Michael: So I agree with you. The fear of failure is a big hugger for people. They don’t want to start or like you said, they have the good job and they’re just paying off their mortgage and they don’t want to get a lot of risk. So fear of failure, risk aversion is a big issue. But also the opposite is not good either. Right. If you have no fear of failure, you jump into it without really a lot of reflection or a lot of humility or a lot of doubt. Doubt is not a bad thing. It’s your mind telling you, maybe I should think this through. Right. So there’s kind of a sweet spot in the middle. You don’t want to be overconfident either. So it’s a danger of having too little or too much of any of that. Now, the N is an important one, and the N is navigation. This is where you have a great idea. You’ve played with it and tinkered with it. You think it’s ready, and then you go out there and share it, but you don’t do it in a very clever way. Right. So it’s stakeholder management, it’s understanding people’s realities, people’s motivations. It’s politics. We talk in the book about this great story of the guy who invented the digital camera. It’s a well known story. Right. And he worked for Kodak. We know that a guy named Steve Sasson, the blame is often put on Kodak. Right. I mean, they were stupid not listen to this guy. But it also comes out when you actually talk to the guy that he made mistakes, sue and how he was navigating this idea within the company. For example, he sold it internally as filmless photography. Those are the words to use. Filmless photography. Those are not great words to use when you’re pitching the idea to a company that sells film. So they make their money. So a little bit of understanding of the environment to navigate and when the right time to kind of come up to avoid getting shot down is really important. So there are all kinds of ways that you can increase the odds of people buying into your idea. That’s navigation.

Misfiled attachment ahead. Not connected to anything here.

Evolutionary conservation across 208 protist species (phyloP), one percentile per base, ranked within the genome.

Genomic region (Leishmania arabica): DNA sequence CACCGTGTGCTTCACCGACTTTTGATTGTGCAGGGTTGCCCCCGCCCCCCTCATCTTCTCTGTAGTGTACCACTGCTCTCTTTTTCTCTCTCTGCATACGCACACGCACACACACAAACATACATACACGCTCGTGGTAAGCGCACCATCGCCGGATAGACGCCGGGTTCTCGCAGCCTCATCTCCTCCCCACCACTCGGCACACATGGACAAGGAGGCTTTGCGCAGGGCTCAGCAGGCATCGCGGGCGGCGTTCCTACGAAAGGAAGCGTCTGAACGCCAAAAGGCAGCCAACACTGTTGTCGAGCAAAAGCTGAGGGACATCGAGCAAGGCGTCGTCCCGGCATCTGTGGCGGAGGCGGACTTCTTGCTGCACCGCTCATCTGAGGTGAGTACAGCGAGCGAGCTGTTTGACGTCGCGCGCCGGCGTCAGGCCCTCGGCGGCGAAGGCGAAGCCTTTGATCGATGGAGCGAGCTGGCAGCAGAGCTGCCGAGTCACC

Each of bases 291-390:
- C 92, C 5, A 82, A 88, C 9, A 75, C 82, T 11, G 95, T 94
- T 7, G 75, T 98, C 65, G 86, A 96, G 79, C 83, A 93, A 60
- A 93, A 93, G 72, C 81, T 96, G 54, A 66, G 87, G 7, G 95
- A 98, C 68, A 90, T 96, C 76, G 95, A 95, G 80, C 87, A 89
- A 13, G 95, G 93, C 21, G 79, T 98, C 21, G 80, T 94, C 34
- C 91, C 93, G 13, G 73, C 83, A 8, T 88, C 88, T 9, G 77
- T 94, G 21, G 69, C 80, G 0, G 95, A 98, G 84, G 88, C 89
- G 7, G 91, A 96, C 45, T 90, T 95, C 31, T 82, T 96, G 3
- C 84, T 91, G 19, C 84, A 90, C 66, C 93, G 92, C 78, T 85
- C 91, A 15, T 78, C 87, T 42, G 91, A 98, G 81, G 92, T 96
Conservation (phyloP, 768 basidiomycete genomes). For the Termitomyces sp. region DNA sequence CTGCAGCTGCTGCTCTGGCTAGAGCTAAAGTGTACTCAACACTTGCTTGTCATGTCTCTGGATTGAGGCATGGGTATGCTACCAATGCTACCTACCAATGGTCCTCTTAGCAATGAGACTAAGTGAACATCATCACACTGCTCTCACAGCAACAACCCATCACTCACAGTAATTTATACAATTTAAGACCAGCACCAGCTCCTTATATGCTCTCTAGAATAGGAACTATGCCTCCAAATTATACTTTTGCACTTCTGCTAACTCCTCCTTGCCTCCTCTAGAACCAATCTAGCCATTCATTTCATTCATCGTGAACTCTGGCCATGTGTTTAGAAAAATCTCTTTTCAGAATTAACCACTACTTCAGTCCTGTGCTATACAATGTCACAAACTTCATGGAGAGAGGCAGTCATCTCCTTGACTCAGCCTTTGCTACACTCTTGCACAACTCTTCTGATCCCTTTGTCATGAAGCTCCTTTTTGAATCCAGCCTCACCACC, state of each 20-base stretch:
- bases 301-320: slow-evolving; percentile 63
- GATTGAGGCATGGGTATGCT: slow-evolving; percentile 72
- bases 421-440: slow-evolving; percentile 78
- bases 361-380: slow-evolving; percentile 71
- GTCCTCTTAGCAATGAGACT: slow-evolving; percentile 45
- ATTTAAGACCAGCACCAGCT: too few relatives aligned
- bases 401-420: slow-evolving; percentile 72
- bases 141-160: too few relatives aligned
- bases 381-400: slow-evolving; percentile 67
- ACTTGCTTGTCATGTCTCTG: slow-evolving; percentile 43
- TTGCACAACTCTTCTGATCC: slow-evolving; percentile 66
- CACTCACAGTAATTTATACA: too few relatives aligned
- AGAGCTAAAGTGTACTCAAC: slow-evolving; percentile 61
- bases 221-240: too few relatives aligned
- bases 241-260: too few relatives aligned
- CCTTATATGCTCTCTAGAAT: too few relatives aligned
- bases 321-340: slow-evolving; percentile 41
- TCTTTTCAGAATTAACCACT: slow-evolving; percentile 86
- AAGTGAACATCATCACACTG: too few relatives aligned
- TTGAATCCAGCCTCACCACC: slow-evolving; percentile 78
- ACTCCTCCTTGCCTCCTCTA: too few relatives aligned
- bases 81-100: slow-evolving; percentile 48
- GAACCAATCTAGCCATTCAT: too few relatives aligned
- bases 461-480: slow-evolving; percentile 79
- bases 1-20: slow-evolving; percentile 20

Buck: Do you actually do any kind of events for people on this type of thing? Because it just seems like it’s really something you really have to drill down on. Or right now, do you feel like the book is adequate for people to change their mindset?
Michael: We put everything we think you need in the book to get started. Now the book is coming as three of us wrote this book. We’re all professors. We’ve all been teaching innovation for years and years and years. We’ve all been disappointed with a lot of the existing methodologies. We don’t see the real outcome that we hope from design thinking and lead start. I mean, these are all good, but somehow we’d expect with all these methodologies out there to be a lot more innovation and there just isn’t. So we wanted to create something that was just really simple and intuitive. You don’t need post it notes, you don’t need whiteboards, you don’t need a strong, well defined methodology. It’s just there. You just got to understand how to use it. So, yeah, I mean, we run all kinds of workshops and things around it. But everything you need is in the book.
Buck: Yeah. It’s really about a change in perspective, which I think is sometimes really what people need to have. And again, you’re emphasizing the word alien there, which I think is a good one, because even in the investing world, I’ve actually used a metaphor before that obviously not obvious to you. But for my audience, my focus is in real assets, real estate, things like that, tangible assets. And I always say to people, even open your eyes and think, I’ve used this analogy, if you’re an alien, you came down and you’re trying to figure out, okay, you earn your money by doing something and then you’re trying to invest it. What would you do and your natural inclination wouldn’t go directly to stock sponsored mutual funds. Right. It might be something different. So it’s really a matter of perspective and also just changing your perspective on really what you do every day as well, not just your investing per se.
Michael: Right. And I think that what we talk about in the book is for anyone you’re business school professors. But the alien thinking approach is not just for business people either. I mean, it’s for people in any walk of life that want to be more innovative and want to be more creative and want to squeeze more out of the ideas, have more ideas and then get more value out of those ideas.
Buck: Well, this is great stuff here. I appreciate it, Michael. And the book, again is called alien thinking, the unconventional path to break through ideas. And you have now convinced me that entrepreneurship is not a hereditary thing. It might be a curse for some of us who are more tend towards that direction, but it’s probably not just. Jeanette, thank you very much for being on the show. And by the way, the book, you can get anywhere, Amazon or is it specific places?
Michael: Anywhere. Anywhere you buy your book so you can find it there.
Buck: Okay. Fantastic. Is it on Audible?
Michael: It is, yeah. We have an audiobook version for sure.
Buck: Very good, because we got a lot of busy people driving around all the time. So Michael, thank you so much for being on the show again and hope to have you back sometime again in the near future.
Michael: My pleasure, Buck. And best of luck with the podcast.
Buck: We’ll be right back.